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Injured by a Defective Product?—How to Protect Your Legal Rights
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Injured by a Defective Product?—How to Protect Your Legal Rights

June 30, 2021 - in Personal Injury Claims

If you have been injured by a defective product in Ontario through no fault of your own, you have the right through product liability laws to seek compensation for medical costs, pain and suffering, and any related losses, such as income. However, the legal system puts the onus on the victim to prove that the product’s design or manufacture was defective in a manner that was unreasonably dangerous to the consumer and/or his property. Liability can also be established if the victim can prove that potential dangers relating to use of the product were not adequately expressed to the consumer (known as “failure to warn”).

This onus on the victim typically makes product liability cases exceptionally complicated and calls for skilled legal representation from an experienced defective products lawyer. With extensive product liability experience, Toronto personal injury lawyer Steven Polak can help you navigate through the complexities of your defective product case. Read on to learn more about defective product litigation and gain insight on how to protect your legal rights when injured by a defective product.

What Constitutes a Defective Product and Who is Liable?

Stringent requirements established under the 2011 Canadian Consumer Product Safety Act (CCPSA) and 2002 Consumer Protection Act (CPA), are supposed to make product defects compromising a person’s safety in Ontario and Canada-wide rare. However, defects can and do arise in any consumer product—from power tools, electronics, and vehicles, and from food, drugs, and medical devices—and some end up causing injury to Canadians. Among recent injury causing defective products you may have heard about are vape pens and cell phones.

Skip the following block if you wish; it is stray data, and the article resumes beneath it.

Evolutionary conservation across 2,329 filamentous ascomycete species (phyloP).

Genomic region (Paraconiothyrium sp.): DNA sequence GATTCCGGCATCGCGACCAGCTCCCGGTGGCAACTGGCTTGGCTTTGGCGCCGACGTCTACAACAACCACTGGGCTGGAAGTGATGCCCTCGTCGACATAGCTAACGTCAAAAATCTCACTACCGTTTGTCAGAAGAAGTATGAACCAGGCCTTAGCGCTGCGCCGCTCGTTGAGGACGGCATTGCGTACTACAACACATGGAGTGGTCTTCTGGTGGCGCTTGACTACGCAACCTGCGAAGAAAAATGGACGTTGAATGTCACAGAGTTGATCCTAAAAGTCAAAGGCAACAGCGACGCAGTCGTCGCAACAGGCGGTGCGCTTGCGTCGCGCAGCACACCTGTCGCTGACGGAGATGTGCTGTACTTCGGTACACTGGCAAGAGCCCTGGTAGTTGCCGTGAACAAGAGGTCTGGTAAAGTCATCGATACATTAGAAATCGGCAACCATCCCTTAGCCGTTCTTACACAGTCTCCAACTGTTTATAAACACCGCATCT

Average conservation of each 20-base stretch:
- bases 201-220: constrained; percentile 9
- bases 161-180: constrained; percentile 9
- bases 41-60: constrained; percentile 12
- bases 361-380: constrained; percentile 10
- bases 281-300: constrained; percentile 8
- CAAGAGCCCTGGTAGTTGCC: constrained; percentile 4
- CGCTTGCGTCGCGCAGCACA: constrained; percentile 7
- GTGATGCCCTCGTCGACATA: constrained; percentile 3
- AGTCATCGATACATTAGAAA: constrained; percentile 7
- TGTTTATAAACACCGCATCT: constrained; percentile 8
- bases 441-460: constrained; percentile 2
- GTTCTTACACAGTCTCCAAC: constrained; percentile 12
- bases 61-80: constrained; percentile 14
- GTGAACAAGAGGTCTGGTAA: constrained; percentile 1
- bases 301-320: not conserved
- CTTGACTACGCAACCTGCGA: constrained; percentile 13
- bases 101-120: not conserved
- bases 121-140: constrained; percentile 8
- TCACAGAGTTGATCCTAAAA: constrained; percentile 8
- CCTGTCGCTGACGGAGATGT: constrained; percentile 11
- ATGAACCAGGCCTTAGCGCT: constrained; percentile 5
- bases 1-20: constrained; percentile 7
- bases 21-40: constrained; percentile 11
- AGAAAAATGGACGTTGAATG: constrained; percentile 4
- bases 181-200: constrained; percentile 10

While a manufacturer may seem like the most likely responsible party in a defective products case, all parties within the supply chain are potentially liable depending upon the source of negligence. Your defective products lawyer will be able to establish who may be liable among:

  • Manufacturers
  • Product inspectors
  • Product certifiers
  • Importers
  • Distributors
  • Retailers
  • Installers
  • Product owners (if not the claimant)

How Does One Prove a Defective Product Claim?

Defective product liability cases generally fall under three categories:

  • Design Defects — product defects resulting from flawed design or unsound structure.
  • Manufacturing Defects — Manufacturing process or inspection mistakes causing product defects. Faulty materials used in the product and defects caused by supply chain errors also fall under this category.
  • Marketing Defects — mislabelling, improper instructions, reasonable warnings regarding usage — i.e., “failure to warn.”

With the onus on the victim for proving defective product liability, the court requires proof that the product was defective (and/or “failure to warn”), and that the defect was responsible in some manner for any injuries. The victim also needs to prove that the defect existed when the product was in the hands of the manufacturer, supplier, or retailer. While defendants in defective product cases typically try to prove that other factors were responsible for the injury(s), the victim can establish liability by proving that the defect was responsible to at least some extent.